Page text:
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Recreating Fatima, Aisha and Marginalized Women in the Early Years of Islam: Assia Djebar's Far from Medina (1991)

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When Francophone creative artist Assia Djebar decided to write a semi-fictional work on the early years of Islam, she brought to this endeavor her life experience in the context of Algerian history and French colonial influence. Her writing reveals changing attitudes towards Algerian women and Islam, in response to ongoing events.

Far from Medina was influenced by the chain of modern biographies of the Prophet Muhammad produced in English, French and Arabic. Early Islamic feminist endeavors also informed her work. Most fascinating is the dialogue that Djebar seems to have carried out with classical Islamic texts, revealed in the format and style of the book.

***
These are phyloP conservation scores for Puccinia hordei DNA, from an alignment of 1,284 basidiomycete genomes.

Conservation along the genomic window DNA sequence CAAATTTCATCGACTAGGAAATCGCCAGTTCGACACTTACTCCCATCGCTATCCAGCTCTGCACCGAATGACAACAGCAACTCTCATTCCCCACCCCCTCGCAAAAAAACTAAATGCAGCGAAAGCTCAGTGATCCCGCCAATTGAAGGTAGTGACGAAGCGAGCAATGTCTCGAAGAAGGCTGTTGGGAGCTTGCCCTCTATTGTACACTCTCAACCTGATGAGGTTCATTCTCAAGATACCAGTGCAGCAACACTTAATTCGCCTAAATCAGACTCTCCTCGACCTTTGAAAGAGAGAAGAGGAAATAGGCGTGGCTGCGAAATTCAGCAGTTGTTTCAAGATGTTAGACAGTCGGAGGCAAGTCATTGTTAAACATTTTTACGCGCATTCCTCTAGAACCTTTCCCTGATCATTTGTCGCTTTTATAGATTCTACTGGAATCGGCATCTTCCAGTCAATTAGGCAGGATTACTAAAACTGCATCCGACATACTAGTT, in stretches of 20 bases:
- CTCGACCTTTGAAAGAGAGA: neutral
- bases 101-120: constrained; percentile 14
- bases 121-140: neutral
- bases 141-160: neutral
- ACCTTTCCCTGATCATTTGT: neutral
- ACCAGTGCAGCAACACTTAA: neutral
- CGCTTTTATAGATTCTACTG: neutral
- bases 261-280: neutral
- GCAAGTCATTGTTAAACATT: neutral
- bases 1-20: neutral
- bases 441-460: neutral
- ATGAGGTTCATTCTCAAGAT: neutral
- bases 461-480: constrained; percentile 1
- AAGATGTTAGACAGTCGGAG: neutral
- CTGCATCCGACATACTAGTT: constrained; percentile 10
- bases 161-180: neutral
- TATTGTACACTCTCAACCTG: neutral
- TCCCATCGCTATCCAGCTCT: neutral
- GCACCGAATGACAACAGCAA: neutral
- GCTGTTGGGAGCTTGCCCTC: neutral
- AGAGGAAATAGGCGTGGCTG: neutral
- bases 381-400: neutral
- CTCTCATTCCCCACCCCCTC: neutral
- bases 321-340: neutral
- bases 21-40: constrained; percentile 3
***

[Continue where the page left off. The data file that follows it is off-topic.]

Djebar proposes that the death of Muhammad, and to a greater extent the death of his daughter Fatima six months later, were turning points in women's roles in Islamic society—taking the Muslims "Far From Medina," where women were strong and stood up for their rights.

Affiliations: 1: The Hebrew University of Jerusalem

10.1163/156920808X381667
/content/journals/10.1163/156920808x381667
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/content/journals/10.1163/156920808x381667
2008-11-01
2016-09-26

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